1. Expect Challenges

There is no way to get around it. Life presents challenges we never contemplate. Think of them as normal. Think of the conflict that will naturally arise from a challenge as normal. Every challenge, including those intimate ones just between the two of you will, in the end, bring you closer together. The greatest tool for personal growth and maturity (if you use it appropriately) is marriage.

2. Listen to Each Other. Talk to One Another.

Communication is obviously the key to any great relationship. I just can’t say that enough. I mean open and transparent communication about fears, hopes and desires. Never, ever bury your feelings.  And, if you do have buried feelings (and you do and will) find loving ways to bring them up … don’t shoot each other with them.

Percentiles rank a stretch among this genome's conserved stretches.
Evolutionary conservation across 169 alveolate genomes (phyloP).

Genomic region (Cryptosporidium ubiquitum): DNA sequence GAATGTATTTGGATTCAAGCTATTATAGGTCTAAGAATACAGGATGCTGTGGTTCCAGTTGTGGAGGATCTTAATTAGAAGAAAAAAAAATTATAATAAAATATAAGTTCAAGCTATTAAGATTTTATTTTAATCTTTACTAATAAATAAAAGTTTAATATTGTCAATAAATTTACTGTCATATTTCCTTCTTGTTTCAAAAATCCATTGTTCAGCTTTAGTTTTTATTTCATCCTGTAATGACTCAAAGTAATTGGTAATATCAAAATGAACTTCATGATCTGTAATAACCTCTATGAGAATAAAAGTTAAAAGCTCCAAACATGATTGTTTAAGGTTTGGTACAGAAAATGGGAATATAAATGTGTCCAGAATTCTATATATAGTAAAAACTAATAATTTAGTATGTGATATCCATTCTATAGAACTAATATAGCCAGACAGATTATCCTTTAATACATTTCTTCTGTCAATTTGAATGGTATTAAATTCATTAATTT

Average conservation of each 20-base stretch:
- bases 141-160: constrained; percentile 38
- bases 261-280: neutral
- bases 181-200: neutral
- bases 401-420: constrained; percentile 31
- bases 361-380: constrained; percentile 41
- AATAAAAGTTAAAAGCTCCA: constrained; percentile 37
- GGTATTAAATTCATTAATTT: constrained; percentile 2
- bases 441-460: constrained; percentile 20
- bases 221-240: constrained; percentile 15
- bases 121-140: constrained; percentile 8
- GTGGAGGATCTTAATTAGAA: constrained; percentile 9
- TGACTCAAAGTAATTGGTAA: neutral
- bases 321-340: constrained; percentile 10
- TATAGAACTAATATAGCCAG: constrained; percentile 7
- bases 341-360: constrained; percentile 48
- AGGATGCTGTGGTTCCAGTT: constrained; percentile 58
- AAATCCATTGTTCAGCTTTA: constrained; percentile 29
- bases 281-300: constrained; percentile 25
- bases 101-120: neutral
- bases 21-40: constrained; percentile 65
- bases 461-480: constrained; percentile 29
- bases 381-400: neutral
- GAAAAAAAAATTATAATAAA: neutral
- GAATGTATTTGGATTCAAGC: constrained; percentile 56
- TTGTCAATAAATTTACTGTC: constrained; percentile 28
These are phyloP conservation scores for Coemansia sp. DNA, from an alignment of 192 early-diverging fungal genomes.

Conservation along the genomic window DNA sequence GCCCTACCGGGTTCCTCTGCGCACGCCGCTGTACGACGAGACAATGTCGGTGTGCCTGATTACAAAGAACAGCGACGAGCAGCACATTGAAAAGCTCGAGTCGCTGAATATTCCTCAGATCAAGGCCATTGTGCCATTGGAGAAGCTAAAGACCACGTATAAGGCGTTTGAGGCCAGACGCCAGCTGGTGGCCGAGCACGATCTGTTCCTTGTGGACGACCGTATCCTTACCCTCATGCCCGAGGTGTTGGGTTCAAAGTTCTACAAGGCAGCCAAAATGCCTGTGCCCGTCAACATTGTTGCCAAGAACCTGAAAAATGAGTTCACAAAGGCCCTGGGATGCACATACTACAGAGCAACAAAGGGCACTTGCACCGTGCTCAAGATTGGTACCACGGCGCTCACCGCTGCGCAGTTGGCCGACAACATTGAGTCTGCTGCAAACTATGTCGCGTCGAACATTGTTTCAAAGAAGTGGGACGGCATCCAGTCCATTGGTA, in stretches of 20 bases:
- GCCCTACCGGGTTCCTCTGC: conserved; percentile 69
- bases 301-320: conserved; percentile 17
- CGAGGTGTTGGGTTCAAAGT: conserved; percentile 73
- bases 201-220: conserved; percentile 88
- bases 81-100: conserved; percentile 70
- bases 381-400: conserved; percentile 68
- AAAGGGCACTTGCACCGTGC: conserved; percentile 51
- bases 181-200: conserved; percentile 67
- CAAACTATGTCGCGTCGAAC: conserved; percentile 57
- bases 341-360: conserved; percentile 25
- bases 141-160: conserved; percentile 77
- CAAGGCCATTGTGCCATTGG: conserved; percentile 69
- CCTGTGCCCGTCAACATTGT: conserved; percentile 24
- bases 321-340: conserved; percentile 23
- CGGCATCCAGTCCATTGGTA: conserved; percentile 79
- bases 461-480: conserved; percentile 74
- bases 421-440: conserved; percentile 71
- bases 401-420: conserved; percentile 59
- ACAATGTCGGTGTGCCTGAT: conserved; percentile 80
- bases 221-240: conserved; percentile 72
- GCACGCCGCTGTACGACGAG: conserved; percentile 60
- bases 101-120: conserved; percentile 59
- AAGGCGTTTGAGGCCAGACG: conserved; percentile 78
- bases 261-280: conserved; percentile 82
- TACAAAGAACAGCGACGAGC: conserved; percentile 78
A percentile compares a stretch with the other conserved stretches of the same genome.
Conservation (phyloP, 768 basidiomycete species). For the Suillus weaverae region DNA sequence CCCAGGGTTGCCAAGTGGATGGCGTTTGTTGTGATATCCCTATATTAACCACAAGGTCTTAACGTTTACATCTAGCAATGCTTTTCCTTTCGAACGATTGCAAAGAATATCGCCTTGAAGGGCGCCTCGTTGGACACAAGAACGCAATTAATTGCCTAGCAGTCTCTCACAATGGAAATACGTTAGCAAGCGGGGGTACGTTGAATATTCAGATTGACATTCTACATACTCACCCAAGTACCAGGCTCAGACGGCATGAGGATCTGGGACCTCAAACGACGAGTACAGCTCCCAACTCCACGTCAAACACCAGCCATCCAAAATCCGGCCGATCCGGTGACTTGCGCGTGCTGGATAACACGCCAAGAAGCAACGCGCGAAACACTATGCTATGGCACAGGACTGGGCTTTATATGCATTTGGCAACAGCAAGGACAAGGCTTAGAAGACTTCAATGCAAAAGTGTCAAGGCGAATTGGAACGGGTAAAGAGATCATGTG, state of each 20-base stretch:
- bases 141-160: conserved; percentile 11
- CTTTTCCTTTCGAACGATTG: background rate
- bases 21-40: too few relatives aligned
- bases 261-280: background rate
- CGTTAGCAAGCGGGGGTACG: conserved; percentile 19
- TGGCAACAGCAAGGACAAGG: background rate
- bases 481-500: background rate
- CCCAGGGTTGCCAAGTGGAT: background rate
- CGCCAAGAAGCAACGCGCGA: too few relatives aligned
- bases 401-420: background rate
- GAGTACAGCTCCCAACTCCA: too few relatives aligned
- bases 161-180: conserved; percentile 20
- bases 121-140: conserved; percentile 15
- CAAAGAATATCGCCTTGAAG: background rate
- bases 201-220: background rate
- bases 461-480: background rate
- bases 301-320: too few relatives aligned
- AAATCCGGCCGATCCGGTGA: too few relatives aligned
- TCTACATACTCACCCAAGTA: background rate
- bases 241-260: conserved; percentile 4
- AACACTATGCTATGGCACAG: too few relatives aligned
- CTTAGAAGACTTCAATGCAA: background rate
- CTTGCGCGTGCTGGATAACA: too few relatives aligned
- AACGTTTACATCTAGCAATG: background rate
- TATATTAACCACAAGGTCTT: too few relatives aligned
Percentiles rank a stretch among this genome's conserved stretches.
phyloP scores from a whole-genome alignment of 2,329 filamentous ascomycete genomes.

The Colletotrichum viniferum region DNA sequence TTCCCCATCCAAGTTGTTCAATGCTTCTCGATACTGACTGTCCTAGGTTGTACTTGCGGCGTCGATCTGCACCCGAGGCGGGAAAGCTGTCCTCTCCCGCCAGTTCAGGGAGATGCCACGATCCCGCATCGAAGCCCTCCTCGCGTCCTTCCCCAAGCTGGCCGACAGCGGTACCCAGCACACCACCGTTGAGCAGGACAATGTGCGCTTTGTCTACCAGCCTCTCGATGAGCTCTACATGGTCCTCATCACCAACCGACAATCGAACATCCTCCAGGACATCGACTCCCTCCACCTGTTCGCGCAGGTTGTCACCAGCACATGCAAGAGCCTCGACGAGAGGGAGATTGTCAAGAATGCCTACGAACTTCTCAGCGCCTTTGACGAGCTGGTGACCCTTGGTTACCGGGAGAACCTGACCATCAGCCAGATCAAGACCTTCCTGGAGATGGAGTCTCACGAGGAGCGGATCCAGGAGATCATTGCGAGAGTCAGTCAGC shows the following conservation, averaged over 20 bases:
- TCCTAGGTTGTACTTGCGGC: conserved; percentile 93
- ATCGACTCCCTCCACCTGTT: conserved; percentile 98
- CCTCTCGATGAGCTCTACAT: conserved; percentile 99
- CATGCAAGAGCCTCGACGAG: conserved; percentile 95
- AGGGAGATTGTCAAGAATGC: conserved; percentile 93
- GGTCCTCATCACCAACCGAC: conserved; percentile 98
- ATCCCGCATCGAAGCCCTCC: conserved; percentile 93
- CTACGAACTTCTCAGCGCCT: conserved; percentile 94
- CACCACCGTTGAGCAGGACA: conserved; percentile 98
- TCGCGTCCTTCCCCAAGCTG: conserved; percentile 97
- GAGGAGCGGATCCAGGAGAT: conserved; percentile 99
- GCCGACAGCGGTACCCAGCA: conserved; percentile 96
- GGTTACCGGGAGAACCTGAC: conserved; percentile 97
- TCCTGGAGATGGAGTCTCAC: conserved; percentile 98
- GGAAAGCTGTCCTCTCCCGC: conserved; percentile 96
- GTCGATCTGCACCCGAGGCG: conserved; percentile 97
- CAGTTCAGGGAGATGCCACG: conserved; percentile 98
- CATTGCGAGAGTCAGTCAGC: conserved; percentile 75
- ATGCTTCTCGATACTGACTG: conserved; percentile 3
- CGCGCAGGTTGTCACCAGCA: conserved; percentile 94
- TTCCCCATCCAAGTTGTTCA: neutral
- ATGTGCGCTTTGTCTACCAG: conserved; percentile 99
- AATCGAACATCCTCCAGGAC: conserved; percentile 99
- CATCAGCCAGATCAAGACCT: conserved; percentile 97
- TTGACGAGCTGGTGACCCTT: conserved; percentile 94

3. Ask for Forgiveness.

Ask for forgiveness and respond with forgiveness. Hold hands when you are asking or receiving. It will eliminate any hostility.

4. Stay Intimate

Never take your partner’s fidelity for granted. There will be slow downs in your sex life (kids, illness, exhaustion, stress). Love each other through those times. Don’t make it a guilt session. Stay faithful, emotionally and physically.

5. Never use the “D” Word or say, “I’m leaving.”

Those words and threats are never really erased. You can’t imagine saying or thinking it now, but it may come to mind someday. Keep it to yourself.

6. Celebrate Each Other

Have fun. Be happy for each other’s accomplishments. There’s no contest here.

7. She Needs Love. He Needs Respect

Please read the book by E. Eggerichs, “Love and Respect.” Of course, men need love too, but when a woman doesn’t feel love, she reacts in a way that feels like she doesn’t respect you.  And when a man doesn’t feel respect, he doesn’t want to exhibit love. It is a crazy, dysfunctional cycle and if you find yourself there (and you will), you can jump off and restart.  Remember – There’s nothing wrong with a restart. In fact, throughout your marriage, expect and embrace every one of your restarts.